Once John was done we all got to play tourist in Cartagena. It’s a beautiful city, right on the ocean with colorful buildings, great restaurants and a lively local scene. We all stayed together in a cute home in the old city. The heat was intense but during the day we would cling to the shady side of the street, roaming around with the masses, shopping and stopping for seafood lunch at the outdoor cafes. We went to the beach and to a salsa club. It felt very European and civilized. At night, it cooled only slightly, with the humidity still hanging in the air. We were spoiled with good friends and free time out of the rig.

Our home in Cartagena

Night out with the girls? It's been a while!


Our last day together we decided to partake in a truly local experience. We rented a speedboat and headed out to the Rosario Islands for some snorkeling and lunch. To our surprise we landed in the middle of the local weekend party scene, complete with hip hop music, dancing on boats, beach bars set up in the water, and the requisite police boat patrolling for drunk boaters. It looked like Lake Havasu meets the Jersey Shore. Yes, cultural experiences come in all kinds of unexpected places. So…we made sure to join in and participate.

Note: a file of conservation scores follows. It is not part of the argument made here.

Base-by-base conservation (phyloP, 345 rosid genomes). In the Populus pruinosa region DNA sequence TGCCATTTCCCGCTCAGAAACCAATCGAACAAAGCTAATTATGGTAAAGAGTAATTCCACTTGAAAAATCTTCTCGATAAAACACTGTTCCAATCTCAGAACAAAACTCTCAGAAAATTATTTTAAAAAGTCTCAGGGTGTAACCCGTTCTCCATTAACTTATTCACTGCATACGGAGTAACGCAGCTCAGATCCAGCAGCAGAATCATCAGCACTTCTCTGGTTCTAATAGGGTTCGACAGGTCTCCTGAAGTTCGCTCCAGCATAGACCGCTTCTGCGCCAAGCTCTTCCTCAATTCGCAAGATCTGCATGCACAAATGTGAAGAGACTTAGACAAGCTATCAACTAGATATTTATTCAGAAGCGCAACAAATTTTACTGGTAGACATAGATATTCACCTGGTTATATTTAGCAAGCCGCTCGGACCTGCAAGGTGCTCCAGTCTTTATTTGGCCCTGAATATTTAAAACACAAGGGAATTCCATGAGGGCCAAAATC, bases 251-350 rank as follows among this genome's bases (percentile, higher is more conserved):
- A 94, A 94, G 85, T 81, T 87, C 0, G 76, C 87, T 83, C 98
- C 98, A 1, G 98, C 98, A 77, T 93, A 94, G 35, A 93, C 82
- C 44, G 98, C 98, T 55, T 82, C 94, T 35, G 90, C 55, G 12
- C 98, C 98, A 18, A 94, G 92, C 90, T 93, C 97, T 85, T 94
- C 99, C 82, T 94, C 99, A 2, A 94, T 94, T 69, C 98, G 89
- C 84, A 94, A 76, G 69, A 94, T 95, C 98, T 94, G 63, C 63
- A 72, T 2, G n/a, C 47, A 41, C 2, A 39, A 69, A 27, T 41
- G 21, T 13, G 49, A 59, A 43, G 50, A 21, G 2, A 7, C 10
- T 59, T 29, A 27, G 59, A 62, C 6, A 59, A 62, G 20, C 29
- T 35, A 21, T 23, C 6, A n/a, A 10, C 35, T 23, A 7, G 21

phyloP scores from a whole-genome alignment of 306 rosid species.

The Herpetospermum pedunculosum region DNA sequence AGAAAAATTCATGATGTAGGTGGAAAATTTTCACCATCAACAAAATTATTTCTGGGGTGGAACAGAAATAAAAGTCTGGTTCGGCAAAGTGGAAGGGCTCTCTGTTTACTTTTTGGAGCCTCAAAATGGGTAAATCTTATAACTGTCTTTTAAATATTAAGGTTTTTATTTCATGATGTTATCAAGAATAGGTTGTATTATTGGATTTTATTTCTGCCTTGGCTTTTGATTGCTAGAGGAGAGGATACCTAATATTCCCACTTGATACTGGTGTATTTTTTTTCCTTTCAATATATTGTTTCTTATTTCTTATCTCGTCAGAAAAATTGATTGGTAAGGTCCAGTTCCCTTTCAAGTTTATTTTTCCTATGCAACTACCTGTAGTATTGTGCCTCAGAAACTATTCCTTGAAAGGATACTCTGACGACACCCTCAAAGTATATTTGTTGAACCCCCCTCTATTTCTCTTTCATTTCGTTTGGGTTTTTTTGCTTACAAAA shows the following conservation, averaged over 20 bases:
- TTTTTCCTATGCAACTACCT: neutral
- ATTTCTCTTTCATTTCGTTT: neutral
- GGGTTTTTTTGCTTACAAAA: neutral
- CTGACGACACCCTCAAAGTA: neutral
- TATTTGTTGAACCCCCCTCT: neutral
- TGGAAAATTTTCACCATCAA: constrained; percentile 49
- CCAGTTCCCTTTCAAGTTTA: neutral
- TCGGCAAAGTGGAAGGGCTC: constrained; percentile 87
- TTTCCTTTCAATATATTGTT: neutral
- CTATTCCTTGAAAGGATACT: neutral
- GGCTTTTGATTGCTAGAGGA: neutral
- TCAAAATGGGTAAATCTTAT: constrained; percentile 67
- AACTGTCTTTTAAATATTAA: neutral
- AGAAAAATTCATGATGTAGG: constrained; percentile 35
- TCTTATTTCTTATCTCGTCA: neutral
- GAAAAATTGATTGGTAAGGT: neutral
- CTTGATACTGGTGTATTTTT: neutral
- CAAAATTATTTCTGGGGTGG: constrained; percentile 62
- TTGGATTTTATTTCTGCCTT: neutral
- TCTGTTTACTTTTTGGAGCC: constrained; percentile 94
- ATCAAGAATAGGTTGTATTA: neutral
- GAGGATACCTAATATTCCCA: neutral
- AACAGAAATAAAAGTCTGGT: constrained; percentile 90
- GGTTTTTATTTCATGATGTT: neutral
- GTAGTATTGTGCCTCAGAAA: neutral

Coco Locos: Rum, coconut water and I think Strawberry flavored Nestle Quick.

Tables and chairs are brought out in the water, people sit in waist deep water, somebody serves you food & drinks. Music thumpin, people selling stuff...Total loco.

A moveable feast.

Oysters delivered from this guy in a kayak. On ice.

And they were good!

Our second week in Cartagena was spent getting the rig ready to store while we are in the States for Christmas. We drove it two hours north to the Iguana 4x4 repair shop in the city of Baranquilla. We plan to get some work done there, so that seemed the best place to store it while we are gone. We took the bus back to Cartagena and packed up the rest of our belongings to get ready for our flight.

Putting LoJo back together in the parking lot in the heat of the day

I’m writing up this post as we make our way back to San Francisco for the holidays. It feels a little strange to turn around so quickly and leave the rig again, but now we have our rolling home sorted and we are ready for the next chapter: South America.